Do you think there is some pragmatic value in using IReadOnlyList for collection parameters so that the compiler will help identify cases where developers are accidentally using an enumerable iterator? Enumerable iterators certainly have their specific uses, but if they are used everywhere I find they become a bit of a headache.

    • http://enterprisecraftsmanship.com/ Vladimir Khorikov

      Yes, definitely. You raise an important topic. Another great benefit of IReadOnlyList over IEnumerable (aside from richer API) is that it prevents accidental LSP violation related to lazy evaluation. The compiler indeed helps identify potential problematic areas in code.

      It’s important to note, though, that it’s not the responsibility of the method accepting an IEnumerable to catch those errors. By defining a collection of type IEnumerable, it expects that collection to be enumerable, and reasonably so. If the collection is not enumerable (due to DB connection closure), it’s a problem on the client side.

      But nonetheless, having IReadOnlyList helps track such problems, regardless of who’s fault they are.

      • Kerem İspirli

        I’m trying to understand what you meant in second paragraph. Do you mean that those Linq query objects are the ones which break LSP by adding a step of DB connection?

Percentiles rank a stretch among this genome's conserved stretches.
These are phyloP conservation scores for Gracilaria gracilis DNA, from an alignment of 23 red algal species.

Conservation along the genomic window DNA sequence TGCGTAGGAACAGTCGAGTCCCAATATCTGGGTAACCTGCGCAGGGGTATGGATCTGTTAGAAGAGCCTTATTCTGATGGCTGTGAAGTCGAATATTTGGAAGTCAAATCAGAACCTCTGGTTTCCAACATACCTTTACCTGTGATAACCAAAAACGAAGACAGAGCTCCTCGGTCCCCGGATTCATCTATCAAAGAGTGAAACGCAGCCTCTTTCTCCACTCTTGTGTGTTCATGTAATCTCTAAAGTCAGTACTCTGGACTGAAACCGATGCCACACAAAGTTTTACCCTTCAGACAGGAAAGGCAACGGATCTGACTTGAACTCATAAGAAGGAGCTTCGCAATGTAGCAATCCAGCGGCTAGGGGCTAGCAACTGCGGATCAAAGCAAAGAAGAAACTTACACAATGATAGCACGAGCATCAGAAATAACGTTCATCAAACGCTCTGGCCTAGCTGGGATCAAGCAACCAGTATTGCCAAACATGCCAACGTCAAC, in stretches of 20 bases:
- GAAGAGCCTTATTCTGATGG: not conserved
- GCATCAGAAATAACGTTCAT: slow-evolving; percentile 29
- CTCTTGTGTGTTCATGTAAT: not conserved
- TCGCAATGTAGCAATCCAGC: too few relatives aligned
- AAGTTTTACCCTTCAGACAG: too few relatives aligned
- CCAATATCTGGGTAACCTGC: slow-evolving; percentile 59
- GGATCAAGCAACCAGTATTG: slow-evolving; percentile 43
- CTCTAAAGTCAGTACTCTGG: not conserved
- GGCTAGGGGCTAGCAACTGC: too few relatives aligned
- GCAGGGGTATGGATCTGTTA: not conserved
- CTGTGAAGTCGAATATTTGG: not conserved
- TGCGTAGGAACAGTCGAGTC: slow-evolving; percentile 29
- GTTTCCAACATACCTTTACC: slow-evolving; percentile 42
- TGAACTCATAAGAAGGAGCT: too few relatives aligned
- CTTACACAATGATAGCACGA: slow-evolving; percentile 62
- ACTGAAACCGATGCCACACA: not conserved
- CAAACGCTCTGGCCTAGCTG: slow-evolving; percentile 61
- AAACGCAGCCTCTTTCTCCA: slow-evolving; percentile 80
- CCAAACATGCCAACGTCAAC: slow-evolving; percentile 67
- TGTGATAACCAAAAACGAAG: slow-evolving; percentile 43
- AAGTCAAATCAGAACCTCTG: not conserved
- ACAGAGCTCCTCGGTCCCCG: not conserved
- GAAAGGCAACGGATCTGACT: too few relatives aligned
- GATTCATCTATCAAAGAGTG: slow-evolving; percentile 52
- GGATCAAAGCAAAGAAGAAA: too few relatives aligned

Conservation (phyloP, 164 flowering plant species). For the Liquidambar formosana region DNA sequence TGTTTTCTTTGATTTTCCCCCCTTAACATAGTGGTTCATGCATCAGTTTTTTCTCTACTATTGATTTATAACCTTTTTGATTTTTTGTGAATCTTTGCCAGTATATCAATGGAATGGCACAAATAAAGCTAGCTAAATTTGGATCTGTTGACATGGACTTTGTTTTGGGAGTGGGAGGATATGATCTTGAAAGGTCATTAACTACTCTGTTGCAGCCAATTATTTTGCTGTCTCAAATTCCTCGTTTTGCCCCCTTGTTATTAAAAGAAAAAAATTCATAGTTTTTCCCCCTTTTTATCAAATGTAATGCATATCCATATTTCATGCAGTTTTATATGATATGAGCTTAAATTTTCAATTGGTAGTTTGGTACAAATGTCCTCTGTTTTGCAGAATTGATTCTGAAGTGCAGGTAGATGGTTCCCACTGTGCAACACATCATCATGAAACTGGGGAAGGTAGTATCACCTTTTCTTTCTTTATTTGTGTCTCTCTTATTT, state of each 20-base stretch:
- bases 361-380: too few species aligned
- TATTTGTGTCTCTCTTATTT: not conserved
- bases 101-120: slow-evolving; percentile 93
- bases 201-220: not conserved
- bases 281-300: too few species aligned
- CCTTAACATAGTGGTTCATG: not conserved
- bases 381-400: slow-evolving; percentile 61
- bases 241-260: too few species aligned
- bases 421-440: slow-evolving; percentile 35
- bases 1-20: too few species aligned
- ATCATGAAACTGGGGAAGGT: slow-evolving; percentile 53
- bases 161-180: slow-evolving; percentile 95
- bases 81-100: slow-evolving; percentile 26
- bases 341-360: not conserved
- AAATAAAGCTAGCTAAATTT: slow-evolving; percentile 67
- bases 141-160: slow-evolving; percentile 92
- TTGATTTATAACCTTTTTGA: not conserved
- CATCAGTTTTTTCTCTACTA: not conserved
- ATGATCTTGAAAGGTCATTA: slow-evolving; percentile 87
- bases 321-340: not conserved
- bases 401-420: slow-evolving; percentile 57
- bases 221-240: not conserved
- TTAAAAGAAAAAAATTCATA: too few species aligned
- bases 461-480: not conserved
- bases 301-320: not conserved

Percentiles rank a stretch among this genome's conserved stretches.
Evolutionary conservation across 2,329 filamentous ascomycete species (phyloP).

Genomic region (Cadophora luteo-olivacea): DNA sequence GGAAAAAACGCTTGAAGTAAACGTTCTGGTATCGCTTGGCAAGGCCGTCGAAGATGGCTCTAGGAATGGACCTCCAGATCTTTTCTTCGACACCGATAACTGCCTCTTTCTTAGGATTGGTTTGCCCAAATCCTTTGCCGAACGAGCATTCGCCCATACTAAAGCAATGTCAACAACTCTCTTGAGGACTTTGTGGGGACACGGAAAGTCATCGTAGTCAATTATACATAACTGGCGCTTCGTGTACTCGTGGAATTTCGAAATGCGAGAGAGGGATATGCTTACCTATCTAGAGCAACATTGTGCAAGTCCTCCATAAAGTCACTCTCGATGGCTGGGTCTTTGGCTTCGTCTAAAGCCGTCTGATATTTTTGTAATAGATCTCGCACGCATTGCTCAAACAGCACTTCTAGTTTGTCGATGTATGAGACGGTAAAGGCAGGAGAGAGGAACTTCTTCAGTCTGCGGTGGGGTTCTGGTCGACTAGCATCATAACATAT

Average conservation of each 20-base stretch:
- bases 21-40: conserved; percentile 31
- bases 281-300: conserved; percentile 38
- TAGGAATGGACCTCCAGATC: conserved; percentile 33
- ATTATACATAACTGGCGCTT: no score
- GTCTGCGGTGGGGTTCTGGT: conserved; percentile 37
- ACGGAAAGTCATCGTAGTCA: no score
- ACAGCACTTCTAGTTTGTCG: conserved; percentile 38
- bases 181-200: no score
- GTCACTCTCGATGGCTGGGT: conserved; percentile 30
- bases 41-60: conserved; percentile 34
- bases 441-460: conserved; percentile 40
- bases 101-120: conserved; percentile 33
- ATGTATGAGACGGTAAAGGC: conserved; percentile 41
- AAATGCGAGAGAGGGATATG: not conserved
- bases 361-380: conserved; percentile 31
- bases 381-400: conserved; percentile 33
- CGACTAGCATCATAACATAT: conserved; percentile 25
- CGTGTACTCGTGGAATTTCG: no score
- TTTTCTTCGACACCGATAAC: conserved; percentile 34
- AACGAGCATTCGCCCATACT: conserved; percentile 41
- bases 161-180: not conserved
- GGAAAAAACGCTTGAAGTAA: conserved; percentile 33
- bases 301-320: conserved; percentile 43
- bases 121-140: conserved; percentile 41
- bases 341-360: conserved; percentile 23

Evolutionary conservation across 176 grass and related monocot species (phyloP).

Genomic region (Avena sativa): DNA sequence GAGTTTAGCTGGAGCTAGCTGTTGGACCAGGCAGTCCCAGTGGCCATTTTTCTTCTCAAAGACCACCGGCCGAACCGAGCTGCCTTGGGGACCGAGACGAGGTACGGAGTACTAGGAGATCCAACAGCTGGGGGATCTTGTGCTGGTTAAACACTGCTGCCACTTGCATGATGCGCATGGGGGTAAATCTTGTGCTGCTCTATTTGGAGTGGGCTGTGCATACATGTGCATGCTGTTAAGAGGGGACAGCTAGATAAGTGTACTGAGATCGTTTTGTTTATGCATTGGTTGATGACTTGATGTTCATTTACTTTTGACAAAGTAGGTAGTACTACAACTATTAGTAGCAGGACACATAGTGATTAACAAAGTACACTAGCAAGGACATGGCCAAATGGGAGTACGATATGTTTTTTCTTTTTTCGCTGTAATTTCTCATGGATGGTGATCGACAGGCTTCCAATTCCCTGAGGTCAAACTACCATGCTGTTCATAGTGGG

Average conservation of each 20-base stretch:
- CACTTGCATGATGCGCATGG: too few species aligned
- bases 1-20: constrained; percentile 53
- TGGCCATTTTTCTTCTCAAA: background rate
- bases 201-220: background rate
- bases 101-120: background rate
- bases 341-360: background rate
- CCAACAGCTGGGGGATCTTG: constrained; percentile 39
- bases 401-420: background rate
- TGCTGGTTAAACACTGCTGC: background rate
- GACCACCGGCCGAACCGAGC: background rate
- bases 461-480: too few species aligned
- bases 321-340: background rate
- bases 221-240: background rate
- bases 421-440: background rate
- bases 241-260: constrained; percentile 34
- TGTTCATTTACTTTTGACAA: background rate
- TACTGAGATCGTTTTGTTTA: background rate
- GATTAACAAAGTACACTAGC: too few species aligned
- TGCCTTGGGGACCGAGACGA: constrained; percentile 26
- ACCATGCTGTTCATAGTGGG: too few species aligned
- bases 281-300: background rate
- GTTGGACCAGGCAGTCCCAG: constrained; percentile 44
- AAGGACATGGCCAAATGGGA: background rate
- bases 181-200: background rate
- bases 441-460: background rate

Accepting an IEnumerable parameter into my method doesn’t tell anything about the collection’s availability; isn’t it that method’s responsibility to make sure the parameter passed to it satisfies such preconditions? I may intentionally defer execution of such a query till a later step, or I may just forget to execute the query and pass the query itself around as if it is the actual collection. If a method is only working with the items, isn’t it the method’s responsibility to enforce that only an actual, existing collection of items can be passed as its parameter?

        • http://enterprisecraftsmanship.com/ Vladimir Khorikov

          Do you mean that those Linq query objects are the ones which break LSP by adding a step of DB connection?

          Yes. But only when the DB connection is closed at the moment of evaluating the query because that would lead to an exception.

          In order to decide whose responsibility it is to verify the connection availability, you need to look at the interface. The LINQ query implements IEnumerable which gives you access to only 3 members: MoveNext, Current, and Reset. None of these methods provide an interface for verifying that the DB connection is still open. If there were such a method, then it would be a responsibility of the accepting method to verify it.

          To be precise and speak in terms of Design by Contract: the implementing class (the linq query) has strengthened the preconditions of the interface (IEnumerable in our case). It requires the client code to do things that the original interface didn’t account for. Hence the LSP violation by the linq query object.